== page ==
Overseas Civilian Contractors

News and issues relating to Civilian Contractors working Overseas

What news organizations owe the fixers they rely on, leave behind in foreign countries

by Steve Myers at Poynter Published May 18, 2011 3:23 pm Updated May 18, 2011 4:00 pm

Afghan mourners look at a picture of slain Afghan translator Ajmal Naqshbandi during a gathering to condemn Naqshbandi’s killing in Kabul, Afghanistan, Tuesday, April 10, 2007. (Farzana Wahidy/AP)

When four New York Times journalists were released by the Libyan government in March, many journalists knew their names: Stephen Farrell, Anthony Shadid, Lynsey Addario, Tyler Hicks. Fewer could name the person with them who is still missing and may be dead: Mohamed Shaglouf, their driver.

In 2009, British commandos rescued Stephen Farrell from his Taliban captors; his translator was killed and his body left behind. His name: Sultan Munadi. That same year, freelance photojournalists Addario and Teru Kuwayama were hurt and their driver was killed in a car crash in Pakistan. The driver was a well-known “fixer”: Raza Khan.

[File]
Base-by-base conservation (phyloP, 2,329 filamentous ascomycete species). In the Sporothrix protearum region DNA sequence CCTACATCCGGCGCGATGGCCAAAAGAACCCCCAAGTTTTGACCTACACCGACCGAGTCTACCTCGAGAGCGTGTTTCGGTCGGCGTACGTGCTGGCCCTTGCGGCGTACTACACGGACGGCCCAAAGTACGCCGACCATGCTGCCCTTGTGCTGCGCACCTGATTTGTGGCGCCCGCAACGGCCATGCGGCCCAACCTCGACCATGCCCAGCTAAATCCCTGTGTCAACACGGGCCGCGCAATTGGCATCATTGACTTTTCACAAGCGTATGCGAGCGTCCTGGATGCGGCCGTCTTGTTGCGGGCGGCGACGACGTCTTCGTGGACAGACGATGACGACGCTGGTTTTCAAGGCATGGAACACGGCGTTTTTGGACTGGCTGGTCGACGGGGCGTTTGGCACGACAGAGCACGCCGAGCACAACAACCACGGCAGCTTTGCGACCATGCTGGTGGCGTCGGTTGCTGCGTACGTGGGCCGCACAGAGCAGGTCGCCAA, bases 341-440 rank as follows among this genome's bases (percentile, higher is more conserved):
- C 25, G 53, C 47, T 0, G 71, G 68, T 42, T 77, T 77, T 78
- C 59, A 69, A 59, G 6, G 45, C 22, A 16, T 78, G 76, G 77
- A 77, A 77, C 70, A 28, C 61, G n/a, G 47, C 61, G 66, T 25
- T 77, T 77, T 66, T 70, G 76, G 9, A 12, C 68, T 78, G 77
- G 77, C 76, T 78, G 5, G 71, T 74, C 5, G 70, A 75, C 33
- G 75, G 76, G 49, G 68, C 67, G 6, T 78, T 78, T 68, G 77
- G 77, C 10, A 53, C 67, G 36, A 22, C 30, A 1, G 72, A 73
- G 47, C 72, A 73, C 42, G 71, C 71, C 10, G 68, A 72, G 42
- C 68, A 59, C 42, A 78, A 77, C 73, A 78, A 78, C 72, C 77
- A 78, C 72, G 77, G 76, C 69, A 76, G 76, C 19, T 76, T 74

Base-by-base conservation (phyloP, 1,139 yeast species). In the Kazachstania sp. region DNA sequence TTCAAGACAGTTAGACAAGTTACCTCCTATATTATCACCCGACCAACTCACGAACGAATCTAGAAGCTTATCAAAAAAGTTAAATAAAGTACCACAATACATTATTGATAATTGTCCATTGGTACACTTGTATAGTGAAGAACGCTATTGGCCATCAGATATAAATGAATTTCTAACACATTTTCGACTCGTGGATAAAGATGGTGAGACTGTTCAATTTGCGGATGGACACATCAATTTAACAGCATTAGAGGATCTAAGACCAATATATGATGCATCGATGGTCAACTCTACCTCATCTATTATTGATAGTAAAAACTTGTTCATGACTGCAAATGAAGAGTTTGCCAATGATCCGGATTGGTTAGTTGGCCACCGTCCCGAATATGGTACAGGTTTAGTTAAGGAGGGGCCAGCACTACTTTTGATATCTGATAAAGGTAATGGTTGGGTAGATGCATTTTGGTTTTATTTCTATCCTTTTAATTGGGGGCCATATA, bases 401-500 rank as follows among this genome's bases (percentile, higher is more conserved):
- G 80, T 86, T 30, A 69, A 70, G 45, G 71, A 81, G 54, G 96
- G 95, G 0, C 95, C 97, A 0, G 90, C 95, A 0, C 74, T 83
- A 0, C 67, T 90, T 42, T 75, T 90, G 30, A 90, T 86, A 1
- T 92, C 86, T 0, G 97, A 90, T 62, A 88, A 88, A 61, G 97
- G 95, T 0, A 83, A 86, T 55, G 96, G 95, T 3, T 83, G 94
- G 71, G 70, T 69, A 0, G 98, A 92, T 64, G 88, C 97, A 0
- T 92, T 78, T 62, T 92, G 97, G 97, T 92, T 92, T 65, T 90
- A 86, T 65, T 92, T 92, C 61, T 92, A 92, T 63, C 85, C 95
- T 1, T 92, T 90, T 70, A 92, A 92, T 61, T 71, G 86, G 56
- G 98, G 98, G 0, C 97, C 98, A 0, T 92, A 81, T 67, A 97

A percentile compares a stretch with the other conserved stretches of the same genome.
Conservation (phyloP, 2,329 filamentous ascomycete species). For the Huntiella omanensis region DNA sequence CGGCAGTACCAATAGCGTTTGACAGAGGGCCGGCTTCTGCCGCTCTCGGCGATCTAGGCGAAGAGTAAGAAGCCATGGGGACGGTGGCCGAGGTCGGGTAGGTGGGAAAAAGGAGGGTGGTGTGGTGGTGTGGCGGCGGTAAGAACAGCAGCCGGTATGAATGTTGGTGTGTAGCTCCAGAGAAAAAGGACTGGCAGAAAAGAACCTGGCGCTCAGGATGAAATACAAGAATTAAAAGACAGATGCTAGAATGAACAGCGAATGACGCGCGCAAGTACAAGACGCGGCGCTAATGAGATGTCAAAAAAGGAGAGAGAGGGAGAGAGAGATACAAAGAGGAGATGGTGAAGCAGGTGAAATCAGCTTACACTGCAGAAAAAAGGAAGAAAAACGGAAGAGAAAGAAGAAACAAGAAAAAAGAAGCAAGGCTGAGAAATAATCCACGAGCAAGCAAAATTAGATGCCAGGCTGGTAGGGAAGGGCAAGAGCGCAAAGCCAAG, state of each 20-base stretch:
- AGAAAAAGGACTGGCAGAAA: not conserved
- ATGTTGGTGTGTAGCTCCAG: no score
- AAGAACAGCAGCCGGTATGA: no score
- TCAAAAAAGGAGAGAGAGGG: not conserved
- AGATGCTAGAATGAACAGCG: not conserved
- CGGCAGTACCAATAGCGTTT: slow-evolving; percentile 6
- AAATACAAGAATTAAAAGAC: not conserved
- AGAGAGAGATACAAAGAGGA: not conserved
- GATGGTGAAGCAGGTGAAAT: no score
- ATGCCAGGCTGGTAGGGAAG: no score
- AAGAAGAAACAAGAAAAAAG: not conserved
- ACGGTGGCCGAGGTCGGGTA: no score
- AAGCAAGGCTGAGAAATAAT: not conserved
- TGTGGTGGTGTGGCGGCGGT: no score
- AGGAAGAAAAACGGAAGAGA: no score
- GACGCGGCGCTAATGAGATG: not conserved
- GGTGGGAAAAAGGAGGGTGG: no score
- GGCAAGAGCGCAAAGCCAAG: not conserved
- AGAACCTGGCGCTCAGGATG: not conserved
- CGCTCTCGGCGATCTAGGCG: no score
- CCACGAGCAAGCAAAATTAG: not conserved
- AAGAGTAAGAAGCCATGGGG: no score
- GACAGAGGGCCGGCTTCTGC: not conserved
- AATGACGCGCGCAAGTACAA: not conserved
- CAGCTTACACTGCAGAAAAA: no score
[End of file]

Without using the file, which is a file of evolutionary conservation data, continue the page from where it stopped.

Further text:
When the Taliban kidnapped an Italian journalist in 2007, they beheaded his driver, Sayed Agha. The journalist was freed; his translator, Ajmal Naqshbandi, was killed. Jill Carroll’s interpreter was killed when she was abducted in Iraq in 2006. His name: Alan Enwiya.

Their names are unfamiliar because they work in the background, arranging transportation, translating, finding sources, figuring out what’s safe and what’s not. Sometimes these people are journalists themselves, sometimes they just know English and know people.

Even in death, they’re practically nameless, known by what they were doing when they were killed: Farrell’s translator, Addario and Kuwayama’s driver; Carroll’s interpreter.

Please read the entire post at Poynter

May 19, 2011 - Posted by | Journalists, Safety and Security Issues | , , , , , ,

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